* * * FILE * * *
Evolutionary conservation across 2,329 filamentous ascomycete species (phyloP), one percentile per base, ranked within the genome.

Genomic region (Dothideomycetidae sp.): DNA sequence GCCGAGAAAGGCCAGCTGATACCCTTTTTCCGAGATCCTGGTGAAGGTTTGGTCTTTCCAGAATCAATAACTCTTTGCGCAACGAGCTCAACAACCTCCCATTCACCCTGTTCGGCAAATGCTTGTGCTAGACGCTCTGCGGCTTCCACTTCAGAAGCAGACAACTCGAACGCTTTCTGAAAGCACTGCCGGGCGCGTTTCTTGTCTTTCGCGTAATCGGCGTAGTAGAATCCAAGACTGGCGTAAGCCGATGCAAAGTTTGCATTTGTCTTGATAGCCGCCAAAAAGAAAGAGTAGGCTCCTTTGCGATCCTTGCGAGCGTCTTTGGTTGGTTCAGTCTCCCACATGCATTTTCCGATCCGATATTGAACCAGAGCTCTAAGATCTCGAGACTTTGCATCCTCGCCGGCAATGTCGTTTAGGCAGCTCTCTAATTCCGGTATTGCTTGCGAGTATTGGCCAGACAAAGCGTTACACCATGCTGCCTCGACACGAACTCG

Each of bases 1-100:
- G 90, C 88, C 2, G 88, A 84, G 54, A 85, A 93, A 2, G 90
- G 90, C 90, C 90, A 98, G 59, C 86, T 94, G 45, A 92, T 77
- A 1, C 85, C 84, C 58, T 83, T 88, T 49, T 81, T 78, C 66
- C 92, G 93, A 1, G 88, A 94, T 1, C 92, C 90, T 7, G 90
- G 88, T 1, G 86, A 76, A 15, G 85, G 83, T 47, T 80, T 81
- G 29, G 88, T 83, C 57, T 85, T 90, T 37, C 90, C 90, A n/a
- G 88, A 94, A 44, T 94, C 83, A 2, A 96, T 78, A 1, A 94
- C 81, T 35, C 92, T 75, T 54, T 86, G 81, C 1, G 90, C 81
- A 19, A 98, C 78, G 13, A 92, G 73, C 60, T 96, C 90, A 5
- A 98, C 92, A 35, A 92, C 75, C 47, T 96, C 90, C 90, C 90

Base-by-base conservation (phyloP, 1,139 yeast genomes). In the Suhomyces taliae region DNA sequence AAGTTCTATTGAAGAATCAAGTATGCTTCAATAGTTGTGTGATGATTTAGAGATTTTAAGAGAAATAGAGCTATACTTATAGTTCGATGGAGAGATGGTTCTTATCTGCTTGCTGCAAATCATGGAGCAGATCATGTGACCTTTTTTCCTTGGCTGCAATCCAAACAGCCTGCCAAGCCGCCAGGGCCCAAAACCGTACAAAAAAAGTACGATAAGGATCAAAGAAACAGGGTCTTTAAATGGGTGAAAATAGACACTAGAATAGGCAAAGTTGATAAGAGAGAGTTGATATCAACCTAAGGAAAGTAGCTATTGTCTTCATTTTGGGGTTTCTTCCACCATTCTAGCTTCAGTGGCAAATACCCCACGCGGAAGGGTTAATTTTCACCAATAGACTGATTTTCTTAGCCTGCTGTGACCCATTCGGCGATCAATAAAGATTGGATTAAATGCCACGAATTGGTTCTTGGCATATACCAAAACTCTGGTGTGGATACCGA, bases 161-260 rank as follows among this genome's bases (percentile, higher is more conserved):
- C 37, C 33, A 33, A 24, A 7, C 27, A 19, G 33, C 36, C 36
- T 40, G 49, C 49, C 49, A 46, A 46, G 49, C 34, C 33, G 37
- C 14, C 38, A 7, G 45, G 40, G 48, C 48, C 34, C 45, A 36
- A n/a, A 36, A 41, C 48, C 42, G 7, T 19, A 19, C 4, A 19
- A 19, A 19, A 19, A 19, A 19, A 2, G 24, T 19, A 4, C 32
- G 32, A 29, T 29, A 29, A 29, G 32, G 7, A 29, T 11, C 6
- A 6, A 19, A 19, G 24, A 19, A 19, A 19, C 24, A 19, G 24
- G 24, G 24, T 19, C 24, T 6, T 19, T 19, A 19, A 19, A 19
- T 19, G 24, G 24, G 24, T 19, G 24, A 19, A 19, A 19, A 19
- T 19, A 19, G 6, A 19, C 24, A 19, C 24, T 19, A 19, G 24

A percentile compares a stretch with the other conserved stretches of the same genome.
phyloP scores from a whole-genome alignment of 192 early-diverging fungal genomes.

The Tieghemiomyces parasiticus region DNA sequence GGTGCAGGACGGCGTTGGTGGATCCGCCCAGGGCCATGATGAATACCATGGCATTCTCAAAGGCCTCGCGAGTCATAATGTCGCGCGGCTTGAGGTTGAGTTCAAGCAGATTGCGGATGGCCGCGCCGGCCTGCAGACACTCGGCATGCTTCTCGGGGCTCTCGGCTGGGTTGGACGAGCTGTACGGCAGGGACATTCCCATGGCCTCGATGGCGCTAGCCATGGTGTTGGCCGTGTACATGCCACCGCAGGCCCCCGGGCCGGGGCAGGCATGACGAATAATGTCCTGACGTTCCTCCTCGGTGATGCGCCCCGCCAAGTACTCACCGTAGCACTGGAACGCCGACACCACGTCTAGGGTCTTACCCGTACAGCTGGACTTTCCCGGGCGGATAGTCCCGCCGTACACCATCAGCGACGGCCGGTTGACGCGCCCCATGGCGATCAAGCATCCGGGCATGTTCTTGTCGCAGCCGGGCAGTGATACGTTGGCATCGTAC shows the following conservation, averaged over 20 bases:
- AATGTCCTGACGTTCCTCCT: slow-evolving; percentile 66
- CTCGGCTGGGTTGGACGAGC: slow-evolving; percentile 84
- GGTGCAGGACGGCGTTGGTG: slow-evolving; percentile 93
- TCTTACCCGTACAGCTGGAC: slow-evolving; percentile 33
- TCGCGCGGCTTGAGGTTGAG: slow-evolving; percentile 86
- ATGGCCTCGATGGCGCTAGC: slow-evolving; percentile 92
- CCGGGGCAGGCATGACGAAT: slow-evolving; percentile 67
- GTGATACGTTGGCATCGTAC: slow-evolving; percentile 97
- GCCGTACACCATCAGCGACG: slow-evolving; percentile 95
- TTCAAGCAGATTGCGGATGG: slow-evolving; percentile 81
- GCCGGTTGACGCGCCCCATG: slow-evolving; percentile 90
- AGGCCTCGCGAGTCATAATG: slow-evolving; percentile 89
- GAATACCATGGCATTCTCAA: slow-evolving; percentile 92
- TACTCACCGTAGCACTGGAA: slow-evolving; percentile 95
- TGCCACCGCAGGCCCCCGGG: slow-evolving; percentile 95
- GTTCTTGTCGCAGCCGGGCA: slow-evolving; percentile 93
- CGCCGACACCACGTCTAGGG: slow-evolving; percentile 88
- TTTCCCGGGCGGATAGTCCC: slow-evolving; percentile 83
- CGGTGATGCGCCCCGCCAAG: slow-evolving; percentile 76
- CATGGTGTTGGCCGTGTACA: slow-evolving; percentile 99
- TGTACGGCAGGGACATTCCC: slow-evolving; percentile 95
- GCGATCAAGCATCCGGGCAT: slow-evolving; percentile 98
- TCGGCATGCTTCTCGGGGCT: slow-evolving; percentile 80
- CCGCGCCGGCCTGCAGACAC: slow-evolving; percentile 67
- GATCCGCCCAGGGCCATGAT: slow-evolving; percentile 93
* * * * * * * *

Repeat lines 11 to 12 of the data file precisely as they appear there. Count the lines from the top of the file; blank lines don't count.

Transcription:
- C 81, T 35, C 92, T 75, T 54, T 86, G 81, C 1, G 90, C 81
- A 19, A 98, C 78, G 13, A 92, G 73, C 60, T 96, C 90, A 5